The VINEYARD project will develop novel servers based on programmable dataflow accelerators that can be customized based on the data-centre’s application requirements. These programmable dataflow accelerators will be used not only to increase the performance of servers but also to reduce the energy consumption in data centres.
Furthermore, VINEYARD will develop a programming framework that will hide the complexity of programming heterogeneous systems while at the same time providing the optimized performance of customized and heterogeneous architectures.
VINEYARD will also develop a new programming framework that seamlessly leverage workload-specific accelerators vbased on the application requirements. In this suite, the user works with familiar programming frameworks (i.e. Spark) while a run-time manager selects appropriate accelerators based on application requirements such as execution time and power consumption.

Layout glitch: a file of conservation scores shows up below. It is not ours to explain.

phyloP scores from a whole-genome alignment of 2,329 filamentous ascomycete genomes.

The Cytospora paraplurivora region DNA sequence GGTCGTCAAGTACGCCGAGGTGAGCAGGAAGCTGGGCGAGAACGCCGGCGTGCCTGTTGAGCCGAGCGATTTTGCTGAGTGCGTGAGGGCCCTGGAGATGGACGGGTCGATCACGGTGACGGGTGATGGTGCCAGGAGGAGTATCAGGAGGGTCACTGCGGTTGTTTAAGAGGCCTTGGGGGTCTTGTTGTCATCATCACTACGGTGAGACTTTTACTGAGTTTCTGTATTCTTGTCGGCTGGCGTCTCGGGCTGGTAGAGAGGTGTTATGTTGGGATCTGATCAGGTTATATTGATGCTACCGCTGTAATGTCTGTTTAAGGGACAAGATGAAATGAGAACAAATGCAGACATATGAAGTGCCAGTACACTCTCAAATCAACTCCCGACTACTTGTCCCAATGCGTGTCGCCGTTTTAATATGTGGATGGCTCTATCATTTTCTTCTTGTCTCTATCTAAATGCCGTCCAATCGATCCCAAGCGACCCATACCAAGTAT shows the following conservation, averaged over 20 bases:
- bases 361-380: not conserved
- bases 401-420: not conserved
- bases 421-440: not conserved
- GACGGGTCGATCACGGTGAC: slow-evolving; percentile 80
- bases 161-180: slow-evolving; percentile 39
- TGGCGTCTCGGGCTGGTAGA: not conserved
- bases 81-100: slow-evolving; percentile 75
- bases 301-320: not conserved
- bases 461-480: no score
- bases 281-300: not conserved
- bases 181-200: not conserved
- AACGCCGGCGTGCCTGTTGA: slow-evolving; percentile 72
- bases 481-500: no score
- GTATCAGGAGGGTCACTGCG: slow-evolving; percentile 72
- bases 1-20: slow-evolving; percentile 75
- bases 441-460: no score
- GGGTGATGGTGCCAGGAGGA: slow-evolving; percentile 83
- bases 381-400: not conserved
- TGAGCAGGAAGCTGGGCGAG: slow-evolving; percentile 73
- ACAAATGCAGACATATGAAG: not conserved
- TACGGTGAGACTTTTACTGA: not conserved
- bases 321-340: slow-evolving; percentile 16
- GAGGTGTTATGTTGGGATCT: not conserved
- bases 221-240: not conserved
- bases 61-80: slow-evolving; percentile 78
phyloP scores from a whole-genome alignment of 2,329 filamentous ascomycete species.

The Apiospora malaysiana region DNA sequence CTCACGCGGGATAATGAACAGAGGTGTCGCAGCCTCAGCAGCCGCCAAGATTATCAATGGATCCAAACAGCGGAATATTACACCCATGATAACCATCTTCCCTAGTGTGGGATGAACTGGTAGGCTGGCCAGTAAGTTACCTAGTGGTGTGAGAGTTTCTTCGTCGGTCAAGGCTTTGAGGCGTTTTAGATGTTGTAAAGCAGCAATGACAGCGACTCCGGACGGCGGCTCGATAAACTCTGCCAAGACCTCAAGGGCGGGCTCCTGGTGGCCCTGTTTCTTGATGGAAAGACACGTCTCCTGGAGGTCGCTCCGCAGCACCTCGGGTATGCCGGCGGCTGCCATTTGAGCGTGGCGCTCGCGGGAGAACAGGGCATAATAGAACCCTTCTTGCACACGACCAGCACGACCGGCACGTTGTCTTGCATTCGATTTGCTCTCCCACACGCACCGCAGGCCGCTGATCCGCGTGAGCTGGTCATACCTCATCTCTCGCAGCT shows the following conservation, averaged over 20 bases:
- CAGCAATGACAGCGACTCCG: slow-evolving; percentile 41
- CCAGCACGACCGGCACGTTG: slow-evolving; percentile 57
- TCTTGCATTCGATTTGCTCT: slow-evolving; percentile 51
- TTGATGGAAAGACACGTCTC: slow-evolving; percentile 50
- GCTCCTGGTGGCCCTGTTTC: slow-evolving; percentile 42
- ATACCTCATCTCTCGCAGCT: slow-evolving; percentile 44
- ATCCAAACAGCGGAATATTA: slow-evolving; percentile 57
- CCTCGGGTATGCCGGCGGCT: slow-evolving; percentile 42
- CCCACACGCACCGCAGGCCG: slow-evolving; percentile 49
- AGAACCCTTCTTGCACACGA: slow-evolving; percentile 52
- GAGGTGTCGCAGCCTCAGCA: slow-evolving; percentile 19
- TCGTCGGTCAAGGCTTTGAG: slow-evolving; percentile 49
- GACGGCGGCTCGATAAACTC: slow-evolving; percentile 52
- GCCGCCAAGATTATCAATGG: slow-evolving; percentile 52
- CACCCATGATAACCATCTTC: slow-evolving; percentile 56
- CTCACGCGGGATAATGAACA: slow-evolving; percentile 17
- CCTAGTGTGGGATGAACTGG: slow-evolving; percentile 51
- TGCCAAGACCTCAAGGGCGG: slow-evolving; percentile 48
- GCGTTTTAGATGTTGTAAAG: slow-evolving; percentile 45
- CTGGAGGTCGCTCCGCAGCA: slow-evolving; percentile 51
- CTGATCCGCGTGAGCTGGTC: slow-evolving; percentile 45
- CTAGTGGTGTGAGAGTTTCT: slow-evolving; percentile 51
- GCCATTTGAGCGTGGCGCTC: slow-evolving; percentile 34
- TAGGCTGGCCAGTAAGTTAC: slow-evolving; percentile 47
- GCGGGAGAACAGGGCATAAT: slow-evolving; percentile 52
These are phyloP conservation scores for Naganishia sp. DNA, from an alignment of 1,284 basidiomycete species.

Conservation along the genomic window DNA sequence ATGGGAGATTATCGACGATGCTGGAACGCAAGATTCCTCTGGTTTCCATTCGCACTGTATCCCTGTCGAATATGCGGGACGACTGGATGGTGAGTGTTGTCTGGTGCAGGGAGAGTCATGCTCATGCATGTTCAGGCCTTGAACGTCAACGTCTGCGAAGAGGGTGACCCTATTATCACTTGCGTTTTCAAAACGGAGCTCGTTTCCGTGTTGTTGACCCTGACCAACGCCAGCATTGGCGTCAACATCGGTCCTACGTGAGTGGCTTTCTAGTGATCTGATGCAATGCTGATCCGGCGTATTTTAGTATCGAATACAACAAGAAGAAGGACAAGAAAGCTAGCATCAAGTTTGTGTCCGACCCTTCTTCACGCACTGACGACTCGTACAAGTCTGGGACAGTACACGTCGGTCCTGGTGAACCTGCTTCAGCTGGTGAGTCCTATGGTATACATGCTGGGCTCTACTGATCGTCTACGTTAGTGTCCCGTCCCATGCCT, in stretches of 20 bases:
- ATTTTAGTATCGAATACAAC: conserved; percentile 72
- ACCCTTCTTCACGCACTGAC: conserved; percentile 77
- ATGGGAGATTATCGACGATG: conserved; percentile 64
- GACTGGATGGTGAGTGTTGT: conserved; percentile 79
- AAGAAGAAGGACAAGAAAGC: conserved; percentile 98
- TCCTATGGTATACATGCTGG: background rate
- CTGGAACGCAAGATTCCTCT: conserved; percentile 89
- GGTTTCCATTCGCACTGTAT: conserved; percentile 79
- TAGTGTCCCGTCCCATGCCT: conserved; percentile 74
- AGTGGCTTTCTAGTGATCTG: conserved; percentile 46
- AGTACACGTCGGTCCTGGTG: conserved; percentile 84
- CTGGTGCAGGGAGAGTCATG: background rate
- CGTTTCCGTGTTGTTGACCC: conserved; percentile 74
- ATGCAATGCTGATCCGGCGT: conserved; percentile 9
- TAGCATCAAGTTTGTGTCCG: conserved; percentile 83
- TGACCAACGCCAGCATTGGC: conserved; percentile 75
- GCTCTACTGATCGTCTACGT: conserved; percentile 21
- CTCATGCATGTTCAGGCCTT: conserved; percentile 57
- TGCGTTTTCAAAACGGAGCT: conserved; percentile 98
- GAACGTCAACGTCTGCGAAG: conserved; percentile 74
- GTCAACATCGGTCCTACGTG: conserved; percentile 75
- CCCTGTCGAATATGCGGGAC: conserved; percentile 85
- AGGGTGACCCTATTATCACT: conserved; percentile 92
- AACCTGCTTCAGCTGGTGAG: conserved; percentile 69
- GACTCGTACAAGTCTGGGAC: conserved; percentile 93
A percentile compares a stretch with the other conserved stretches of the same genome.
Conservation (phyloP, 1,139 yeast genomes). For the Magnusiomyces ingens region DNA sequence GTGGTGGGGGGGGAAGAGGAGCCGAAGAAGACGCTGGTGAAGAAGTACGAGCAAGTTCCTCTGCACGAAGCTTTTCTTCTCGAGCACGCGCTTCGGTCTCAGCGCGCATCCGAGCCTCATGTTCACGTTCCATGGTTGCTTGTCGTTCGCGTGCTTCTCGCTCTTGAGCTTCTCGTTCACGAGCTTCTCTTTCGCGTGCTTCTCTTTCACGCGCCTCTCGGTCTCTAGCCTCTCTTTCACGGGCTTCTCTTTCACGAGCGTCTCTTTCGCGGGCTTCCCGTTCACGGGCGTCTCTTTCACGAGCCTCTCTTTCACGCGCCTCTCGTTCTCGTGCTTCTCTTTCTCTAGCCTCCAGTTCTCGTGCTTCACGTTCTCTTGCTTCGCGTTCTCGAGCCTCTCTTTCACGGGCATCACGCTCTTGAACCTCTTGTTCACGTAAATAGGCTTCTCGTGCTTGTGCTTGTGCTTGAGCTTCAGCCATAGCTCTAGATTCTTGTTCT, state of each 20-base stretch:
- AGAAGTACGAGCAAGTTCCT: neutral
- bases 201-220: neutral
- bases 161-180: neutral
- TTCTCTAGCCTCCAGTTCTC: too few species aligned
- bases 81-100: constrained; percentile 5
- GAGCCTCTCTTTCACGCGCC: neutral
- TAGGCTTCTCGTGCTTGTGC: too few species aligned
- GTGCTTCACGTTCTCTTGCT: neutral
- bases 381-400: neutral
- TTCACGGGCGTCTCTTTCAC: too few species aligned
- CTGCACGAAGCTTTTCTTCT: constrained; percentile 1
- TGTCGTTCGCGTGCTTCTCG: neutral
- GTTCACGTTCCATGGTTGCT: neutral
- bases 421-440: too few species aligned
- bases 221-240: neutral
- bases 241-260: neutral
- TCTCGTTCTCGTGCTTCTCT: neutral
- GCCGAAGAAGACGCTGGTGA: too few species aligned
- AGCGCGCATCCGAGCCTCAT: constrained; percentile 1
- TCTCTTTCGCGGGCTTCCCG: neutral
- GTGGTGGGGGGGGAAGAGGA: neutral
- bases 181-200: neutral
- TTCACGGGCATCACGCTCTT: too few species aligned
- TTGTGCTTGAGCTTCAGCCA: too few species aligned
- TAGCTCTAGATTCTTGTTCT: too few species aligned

Finally, VINEYARD will provide the necessary middleware that binds together servers with accelerators. Along this task, VINEYARD will consider both physical servers and virtual machines (VMs). The middleware also handles QoS concerns that arise with the shared use of the accelerators.
In this way, the VINEYARD project will develop an integrated platform for heterogeneous accelerator-based servers.
The VINEYARD platform will include both the hardware components (customized accelerators) and a software framework, which consists of two novel components: (i) a programming framework that integrates familiar programming models into heterogeneous systems, and (ii) a middleware layer that supports this heterogeneity in virtualized data centres.
The figure depicts the high level diagram of the VINEYARD framework. Applications that are targeting heterogeneous data centres using traditional servers or micro-servers are programmed using traditional data centre frameworks such as Spark and the widely used data management technologies such as SQL (both OLTP and OLAP for operational databases and data warehouses), NoSQL (a key value data store), and Complex Event Processing (CEP).